This transition plan describes work underway to create a new framework for how people work together to build, run and help others use information technology at the Institute. Preparation and execution of this plan is coordinated by the Institute's I/T Leadership Team (itlt), and is involving others in increasing numbers.
Why a work in progress? Our migration strategy is to learn our way into the new framework for working together. Today, the plan is far from complete or cast in concrete, yet it is specific enough to move ahead on some fronts. Transition planning will continue throughout the 1995-1996 academic year, along with implementing the plans. Elements of plans will change, as we actually work in the new framework and improve how to deliver value to customers.
Why a web-based plan? We are committed to keep communications flowing in all directions throughout this transition. However, the transition plan itself is actually a fluid compilation of related plans in varying stages of preparation by numerous participants. It is not written in serial fashion and will be updated iteratively. The World Wide Web facilitates reading pages on related topics in any order, appending materials as they become available, and getting feedback about them.
We welcome your help. We want this transition to succeed for everyone involved. Please send all comments, questions, and suggestions to email@example.com
On August 15, 1994, the I/T Transformation was launched to be one of the key enablers of success in the initiative to reengineer MIT's administrative processes. In November 1994, the I/T Transformation team completed its initial design of the new way of working in I/T and began to explore its implications, refine its elements, and devise a strategy for migrating to the new framework. On March 15, 1995, senior officers announced that the new framework applies to all the I/T work in Information Systems and in the Institute's other central offices. They emphasized that we will learn our way into this new framework, planning, evaluating, and improving as we go along.
The goal of I/T Transformation sounds straightforward. We must meet the challenge of smoothly introducing 5-6 major network-based applications to some 8,000 faculty and staff Institute-wide, and, where applicable, to students and other constituents. This includes bringing up to 2,000 new users onto the campus network. At the same time, we must keep existing systems and services running. However, we will not increase the overall number of information technology positions, in order to avoid incurring substantial new recurring costs.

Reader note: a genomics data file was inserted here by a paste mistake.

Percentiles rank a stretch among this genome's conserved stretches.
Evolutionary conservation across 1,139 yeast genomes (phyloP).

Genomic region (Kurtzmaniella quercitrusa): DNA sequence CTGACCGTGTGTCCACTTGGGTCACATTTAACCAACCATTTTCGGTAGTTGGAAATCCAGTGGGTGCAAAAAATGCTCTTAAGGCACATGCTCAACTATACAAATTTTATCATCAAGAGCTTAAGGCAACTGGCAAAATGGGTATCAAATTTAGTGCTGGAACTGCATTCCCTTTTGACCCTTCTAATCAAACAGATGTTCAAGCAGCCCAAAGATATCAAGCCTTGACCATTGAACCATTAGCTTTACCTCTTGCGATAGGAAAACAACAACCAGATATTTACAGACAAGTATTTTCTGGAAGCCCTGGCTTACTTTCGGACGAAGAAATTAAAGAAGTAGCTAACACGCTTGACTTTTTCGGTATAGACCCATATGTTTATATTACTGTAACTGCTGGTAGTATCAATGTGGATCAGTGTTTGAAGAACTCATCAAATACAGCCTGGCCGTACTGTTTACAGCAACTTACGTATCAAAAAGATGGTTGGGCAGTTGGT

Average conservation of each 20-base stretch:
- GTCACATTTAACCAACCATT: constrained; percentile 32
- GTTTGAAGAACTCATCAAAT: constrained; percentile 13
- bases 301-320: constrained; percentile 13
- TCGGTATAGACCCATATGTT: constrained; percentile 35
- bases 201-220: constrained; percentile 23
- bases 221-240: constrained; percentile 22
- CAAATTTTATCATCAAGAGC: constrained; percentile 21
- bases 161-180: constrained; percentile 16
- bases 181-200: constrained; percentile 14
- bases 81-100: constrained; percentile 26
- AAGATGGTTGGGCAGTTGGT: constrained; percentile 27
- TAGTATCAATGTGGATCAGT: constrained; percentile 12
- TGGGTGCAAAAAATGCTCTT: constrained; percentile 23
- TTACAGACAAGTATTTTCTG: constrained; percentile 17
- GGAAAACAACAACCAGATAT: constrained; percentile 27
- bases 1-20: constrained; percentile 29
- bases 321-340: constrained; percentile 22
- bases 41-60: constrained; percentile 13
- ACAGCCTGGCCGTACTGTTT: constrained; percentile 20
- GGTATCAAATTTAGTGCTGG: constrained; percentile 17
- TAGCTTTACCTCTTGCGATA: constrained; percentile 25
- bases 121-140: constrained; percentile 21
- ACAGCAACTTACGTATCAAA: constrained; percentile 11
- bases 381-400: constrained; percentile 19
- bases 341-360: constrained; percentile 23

I/T Transformation affects not only the Information Systems (IS) organization, but also information technology resources that are outside IS in other central offices. The Information Systems staff of about 250 constitutes about 60% of the I/T positions in the Institute's central offices. IS focuses both on services for everyone, which can be called the "commons," such as telephones and campus network connections, and also on services for specific constituencies, that is, academic computing and administrative computing. Information technology staff in other central offices typically focus on the needs of those offices and their constituencies. For the Institute's reengineering initiatives to succeed in eliminating substantial administrative work, all of its central I/T staff must radically transform how we work with one another and our customers.
Initially, I/T Transformation focused on administrative computing. However, administrative applications aren't the only areas where the use of information technology is changing. It's equally important to maintain the rate of change in our academic environment and in our commons services. To simply "keep existing systems and services running" outside the new administrative applications is a recipe for falling behind into irrelevance and failure. The I/T challenge is thus even more intense: to extend the kind of change we've grown accustomed to in commons and academic computing to the administrative computing without increasing the resources devoted to the whole.